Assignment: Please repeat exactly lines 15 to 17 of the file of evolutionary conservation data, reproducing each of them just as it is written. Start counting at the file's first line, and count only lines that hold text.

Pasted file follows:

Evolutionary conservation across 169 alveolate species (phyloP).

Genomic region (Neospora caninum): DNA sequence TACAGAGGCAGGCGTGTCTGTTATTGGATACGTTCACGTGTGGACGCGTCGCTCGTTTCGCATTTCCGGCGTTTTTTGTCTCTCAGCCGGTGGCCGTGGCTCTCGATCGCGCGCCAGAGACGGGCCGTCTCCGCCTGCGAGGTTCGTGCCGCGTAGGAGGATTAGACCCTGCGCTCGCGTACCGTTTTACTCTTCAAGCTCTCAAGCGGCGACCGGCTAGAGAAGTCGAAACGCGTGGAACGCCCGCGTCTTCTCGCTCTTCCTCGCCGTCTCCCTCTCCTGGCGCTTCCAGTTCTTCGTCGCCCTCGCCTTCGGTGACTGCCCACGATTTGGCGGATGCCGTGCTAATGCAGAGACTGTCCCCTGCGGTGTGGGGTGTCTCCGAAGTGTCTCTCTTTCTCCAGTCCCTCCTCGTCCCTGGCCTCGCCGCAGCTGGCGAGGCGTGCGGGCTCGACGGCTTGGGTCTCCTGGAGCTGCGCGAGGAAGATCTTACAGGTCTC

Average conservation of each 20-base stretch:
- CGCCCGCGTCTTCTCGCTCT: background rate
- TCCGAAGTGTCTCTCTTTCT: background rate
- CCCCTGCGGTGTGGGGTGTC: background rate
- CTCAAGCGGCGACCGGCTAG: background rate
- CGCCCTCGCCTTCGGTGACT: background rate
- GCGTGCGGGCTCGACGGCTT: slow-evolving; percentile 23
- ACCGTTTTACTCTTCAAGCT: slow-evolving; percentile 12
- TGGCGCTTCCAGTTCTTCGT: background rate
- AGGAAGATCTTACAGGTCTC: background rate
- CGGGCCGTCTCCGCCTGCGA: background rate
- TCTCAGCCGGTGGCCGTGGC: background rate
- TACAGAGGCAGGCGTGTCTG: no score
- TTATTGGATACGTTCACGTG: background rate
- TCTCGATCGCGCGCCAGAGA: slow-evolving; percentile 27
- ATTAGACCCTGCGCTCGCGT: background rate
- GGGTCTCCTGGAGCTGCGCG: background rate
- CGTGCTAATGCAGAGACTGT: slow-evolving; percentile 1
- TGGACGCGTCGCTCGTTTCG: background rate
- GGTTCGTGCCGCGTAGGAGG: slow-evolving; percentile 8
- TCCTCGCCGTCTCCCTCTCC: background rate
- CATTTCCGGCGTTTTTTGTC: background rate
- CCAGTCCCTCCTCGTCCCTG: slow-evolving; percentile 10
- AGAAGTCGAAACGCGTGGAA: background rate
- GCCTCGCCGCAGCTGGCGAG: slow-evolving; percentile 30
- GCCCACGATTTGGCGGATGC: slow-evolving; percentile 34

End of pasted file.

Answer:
- TACAGAGGCAGGCGTGTCTG: no score
- TTATTGGATACGTTCACGTG: background rate
- TCTCGATCGCGCGCCAGAGA: slow-evolving; percentile 27